Bernard BOUTET DE MONVEL (Paris 1884 - Azores 1949)
A Woman Skiing and Two Women Looking to the Left
Pencil on papier calque.
Stamped with the artist’s posthumous studio stamp (not in Lugt) at the lower left. Inscribed Vogel at the upper left, and Bon Ton no.4 / Les masculines par B de Monvel / au Trait at the top centre.
Inscribed Tel and numbered 2 at the bottom.
187 x 259 mm. (7 3/8 x 10 1/8 in.)
These are studies for two separate vignette illustrations, on facing pages, for the article ‘Les Masculines’, written by the artist’s brother Roger Boutet de Monvel, and published in the May 1922 issue of the Gazette du Bon Ton.
In the article, the author states that, ‘There are those who walk the streets demanding the vote for women, those who slash paintings in museums…or who persist in hunger strikes when put in prison…I confess that, for my part, I reserve my preferences to ladies who merely translate their tastes and feelings into their outfits.’
According to the writer, it began with pyjamas. As men started to wear dressing gowns, women dressed in 'pierrot' trousers. Since they wished to be seen with these same trousers outside the home, they took up outdoor exercises such as skiing or bobsleighing, activities which ‘owe their success to the fact that they offer women a magnificent opportunity to disguise themselves as men.’ The same applies to those equestrian women who now choose to ride astride the horse rather than sidesaddle.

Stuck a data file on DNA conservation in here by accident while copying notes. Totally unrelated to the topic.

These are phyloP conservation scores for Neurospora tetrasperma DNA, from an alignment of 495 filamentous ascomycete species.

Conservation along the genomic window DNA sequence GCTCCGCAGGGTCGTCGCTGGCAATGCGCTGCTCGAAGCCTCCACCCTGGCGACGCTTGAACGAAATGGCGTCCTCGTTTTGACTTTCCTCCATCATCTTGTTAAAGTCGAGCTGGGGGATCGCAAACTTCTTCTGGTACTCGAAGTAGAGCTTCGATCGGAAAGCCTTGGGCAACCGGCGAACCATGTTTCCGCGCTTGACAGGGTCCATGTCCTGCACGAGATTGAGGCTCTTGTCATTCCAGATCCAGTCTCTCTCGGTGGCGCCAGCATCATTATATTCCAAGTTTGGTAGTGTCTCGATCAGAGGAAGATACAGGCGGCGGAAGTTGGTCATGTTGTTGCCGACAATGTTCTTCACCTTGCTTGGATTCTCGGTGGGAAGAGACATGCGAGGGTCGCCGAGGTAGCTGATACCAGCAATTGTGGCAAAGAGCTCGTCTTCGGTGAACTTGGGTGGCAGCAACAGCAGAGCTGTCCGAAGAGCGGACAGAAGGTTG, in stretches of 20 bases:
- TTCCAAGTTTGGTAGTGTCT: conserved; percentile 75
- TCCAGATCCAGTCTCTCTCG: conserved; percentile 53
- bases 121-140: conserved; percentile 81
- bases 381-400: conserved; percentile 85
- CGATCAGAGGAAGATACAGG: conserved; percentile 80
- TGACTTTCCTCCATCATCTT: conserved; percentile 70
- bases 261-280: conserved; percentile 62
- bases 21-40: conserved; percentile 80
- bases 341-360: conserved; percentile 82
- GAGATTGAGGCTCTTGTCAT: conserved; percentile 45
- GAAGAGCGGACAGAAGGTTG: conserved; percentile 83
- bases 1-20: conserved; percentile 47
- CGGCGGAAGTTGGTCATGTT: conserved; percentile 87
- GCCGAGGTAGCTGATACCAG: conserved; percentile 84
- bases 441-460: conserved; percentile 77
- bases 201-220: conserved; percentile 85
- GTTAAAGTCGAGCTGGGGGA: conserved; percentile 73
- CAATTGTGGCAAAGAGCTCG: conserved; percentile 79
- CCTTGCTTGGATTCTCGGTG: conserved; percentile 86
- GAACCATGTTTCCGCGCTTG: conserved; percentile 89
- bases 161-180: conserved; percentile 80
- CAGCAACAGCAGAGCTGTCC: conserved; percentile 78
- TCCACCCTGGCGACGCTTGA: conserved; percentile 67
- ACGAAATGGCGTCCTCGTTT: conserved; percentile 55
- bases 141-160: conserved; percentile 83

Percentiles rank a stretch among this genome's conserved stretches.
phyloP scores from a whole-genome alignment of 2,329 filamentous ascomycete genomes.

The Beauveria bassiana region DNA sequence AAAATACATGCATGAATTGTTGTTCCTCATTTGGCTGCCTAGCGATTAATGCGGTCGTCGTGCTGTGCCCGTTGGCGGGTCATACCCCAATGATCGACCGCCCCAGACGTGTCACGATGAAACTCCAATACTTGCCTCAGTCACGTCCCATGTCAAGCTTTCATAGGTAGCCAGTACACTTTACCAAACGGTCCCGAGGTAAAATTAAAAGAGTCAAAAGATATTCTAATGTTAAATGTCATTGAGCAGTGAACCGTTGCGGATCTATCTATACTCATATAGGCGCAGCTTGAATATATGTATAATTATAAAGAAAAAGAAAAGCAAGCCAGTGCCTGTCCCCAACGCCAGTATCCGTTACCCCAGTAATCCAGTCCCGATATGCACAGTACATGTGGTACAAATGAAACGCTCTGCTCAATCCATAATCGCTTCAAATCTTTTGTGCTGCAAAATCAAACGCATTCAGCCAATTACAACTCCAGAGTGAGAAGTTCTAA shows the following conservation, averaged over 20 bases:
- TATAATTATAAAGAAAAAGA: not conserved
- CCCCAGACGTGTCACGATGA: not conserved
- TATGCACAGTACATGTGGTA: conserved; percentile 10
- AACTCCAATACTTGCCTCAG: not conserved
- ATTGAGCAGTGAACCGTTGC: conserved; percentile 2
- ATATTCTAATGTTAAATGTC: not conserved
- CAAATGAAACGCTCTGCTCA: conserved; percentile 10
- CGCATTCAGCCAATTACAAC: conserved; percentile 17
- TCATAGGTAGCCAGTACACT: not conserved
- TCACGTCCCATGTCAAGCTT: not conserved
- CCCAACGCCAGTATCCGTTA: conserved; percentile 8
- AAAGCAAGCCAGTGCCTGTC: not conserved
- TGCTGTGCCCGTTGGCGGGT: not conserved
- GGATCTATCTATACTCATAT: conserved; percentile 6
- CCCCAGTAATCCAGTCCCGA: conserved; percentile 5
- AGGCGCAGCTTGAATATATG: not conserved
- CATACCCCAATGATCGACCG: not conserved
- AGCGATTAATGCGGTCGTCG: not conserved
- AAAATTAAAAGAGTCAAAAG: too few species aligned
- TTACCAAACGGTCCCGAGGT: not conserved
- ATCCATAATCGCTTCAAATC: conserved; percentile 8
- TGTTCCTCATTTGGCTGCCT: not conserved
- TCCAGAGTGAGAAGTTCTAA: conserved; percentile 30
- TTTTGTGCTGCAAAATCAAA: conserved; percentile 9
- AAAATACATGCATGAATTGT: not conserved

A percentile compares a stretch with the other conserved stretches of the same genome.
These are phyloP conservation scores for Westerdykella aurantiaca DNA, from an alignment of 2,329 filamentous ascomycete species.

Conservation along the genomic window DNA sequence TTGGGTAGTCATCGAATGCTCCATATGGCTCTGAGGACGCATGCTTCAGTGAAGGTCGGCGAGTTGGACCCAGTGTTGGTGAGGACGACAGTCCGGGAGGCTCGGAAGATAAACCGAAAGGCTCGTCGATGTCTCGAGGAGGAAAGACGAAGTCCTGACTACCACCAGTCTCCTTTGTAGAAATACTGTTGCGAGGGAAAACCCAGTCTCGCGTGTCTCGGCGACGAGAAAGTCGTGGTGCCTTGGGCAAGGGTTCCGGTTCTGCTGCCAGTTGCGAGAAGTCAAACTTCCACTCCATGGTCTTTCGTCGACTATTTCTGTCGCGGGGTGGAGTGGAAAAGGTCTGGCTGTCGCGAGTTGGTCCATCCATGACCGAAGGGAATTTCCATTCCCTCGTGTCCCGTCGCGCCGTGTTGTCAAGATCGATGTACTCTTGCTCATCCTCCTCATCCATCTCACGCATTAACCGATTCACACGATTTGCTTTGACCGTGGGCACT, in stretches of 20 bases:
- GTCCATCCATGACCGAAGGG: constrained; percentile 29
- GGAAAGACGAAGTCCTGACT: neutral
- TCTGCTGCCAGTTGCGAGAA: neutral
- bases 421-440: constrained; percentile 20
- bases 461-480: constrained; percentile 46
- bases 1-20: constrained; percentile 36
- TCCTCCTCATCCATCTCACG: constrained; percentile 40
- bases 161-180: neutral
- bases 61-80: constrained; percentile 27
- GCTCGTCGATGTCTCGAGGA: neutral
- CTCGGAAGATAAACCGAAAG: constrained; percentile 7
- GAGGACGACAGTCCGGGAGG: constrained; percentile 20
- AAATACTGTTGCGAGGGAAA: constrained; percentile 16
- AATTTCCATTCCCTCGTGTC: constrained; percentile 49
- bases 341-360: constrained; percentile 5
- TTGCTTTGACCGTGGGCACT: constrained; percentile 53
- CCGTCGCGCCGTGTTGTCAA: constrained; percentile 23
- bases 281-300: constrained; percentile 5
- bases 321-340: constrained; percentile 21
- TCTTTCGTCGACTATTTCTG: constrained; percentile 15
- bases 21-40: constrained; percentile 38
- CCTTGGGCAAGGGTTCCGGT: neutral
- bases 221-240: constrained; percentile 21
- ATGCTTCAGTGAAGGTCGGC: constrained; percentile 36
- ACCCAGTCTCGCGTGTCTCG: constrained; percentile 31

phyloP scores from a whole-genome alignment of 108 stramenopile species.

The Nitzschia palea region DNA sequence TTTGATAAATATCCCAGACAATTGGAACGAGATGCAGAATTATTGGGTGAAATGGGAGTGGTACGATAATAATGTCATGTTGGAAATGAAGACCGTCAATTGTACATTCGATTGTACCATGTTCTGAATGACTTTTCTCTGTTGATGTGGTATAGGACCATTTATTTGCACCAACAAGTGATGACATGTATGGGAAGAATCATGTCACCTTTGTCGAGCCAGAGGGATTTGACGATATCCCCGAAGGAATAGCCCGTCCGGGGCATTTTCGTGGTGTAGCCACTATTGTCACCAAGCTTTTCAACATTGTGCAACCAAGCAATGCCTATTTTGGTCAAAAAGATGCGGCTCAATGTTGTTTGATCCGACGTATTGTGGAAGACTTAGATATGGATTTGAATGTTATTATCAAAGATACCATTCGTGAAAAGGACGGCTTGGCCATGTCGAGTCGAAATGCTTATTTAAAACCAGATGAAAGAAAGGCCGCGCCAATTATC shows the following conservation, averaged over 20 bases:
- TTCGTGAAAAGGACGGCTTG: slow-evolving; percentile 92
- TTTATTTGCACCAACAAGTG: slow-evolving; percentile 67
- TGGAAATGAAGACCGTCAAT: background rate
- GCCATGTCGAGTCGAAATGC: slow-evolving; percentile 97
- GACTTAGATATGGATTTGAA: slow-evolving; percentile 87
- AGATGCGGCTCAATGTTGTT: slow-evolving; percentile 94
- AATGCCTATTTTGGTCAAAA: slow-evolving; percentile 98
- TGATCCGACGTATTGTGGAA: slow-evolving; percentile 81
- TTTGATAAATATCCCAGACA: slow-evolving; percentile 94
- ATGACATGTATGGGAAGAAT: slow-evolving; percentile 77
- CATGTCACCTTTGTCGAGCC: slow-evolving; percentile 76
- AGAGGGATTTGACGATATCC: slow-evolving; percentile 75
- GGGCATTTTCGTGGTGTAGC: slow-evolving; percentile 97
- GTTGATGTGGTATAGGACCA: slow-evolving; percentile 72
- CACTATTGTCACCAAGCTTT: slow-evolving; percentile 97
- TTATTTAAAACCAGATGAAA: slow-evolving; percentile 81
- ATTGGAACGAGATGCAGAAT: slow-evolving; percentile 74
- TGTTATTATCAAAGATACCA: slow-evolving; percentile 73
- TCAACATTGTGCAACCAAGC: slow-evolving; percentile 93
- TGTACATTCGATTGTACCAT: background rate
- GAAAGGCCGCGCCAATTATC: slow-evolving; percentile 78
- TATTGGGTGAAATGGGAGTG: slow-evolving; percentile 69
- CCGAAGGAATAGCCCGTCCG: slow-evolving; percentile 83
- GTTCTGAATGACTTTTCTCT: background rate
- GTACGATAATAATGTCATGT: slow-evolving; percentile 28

Among the contents of the artist’s studio in Paris at the time of his death
By descent to the artist’s daughter, Sylvie Boutet de Monvel, Paris.
Roger Boutet de Monvel, ‘Les Masculines’, Gazette du Bon Ton, May 1922, pp.102-103.